Switch to Desktop Site
 
 

Persimmon quick bread

(Read article summary)
Image

The Runaway Spoon

(Read caption) In-season persimmons bring a splash of color to a winter kitchen. Purée the sweet fruit and use to make a quick bread.

About these ads

Persimmons are the brightest spot in the barren, winter "fruitscape." Sure, citrus is there, but I miss the reds, pinks, peach, blues, plums, purples and greens of summer bounty.

But then there are these bright beauties, orange and smooth and shiny, with their frilly green caps. I have a tendency to overbuy, because I am so excited about a fresh winter fruit. And I am not always sure what to do with them. Sometimes they sit happily on my counter, making me smile at their lovely color and sheen until I’ve missed their usable moment. 

My simple, delicious solution is to make this slightly sweet, moist, persimmon-rich bread.

Fuyus are the squat persimmons, and best for baking. Cut out the green stem end, cut into chunks and purée them in the blender or food processor. Persimmon bread is a particular treat slathered with Meyer Lemon Curd.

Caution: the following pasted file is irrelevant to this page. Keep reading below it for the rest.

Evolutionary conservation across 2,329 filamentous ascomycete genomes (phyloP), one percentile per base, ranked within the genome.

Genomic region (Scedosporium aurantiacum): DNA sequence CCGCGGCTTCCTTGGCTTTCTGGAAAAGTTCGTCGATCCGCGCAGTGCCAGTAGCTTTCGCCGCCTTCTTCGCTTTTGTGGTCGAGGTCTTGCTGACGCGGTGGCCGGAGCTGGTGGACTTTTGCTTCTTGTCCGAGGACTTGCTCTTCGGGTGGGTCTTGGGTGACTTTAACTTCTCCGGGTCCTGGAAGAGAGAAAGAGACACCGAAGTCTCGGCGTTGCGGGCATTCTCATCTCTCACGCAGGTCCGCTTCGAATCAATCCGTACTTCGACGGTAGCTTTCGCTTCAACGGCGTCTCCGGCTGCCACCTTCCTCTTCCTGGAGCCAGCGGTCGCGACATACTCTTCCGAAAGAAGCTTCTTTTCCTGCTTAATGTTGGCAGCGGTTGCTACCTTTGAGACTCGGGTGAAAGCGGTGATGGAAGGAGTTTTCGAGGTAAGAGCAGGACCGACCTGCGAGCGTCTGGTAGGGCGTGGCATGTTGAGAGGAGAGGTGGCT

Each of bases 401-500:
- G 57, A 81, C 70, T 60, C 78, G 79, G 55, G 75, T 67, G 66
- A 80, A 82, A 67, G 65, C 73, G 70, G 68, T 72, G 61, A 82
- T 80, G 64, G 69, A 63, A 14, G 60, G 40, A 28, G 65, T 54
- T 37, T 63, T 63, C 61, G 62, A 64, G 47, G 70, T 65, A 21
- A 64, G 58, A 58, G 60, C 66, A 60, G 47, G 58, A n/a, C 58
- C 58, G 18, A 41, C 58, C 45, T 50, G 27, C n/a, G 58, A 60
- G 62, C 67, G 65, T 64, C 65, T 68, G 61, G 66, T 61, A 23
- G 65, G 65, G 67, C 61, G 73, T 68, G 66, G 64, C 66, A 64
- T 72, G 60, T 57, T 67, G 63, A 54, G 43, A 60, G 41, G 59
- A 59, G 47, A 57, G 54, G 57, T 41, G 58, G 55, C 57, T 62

Persimmon Bread

Makes 1 loaf

1 cup persimmon puree (from 3 – 4 ripe Fuyu persimmons)

2 tablespoons water

1/2 cup butter, softened

1 cup sugar

1 teaspoon vanilla

3 eggs

2 cups all-purpose flour

1 teaspoon baking soda

1/2 teaspoon salt

Preheat oven to 350 degree F.  Grease a standard loaf pan.

Cut out the stem of each persimmon and cut into chunks.  Purée the persimmons in a food processor or blender with 2 tablespoons water.

Cream the butter and sugar until light and fluffy. Add vanilla. Add the eggs one at a time, beating well after each addition. Add the persimmon purée and beat until thoroughly combined. In a separate bowl, sift together the flour, salt, and baking soda. Add flour mixture to batter and beat until smooth.

Pour into a loaf pan and bake at for 50-60 minutes, until a tester inserted in the center comes out clean. Cool well before slicing.  Well wrapped, the bread will keep for a few days.

Share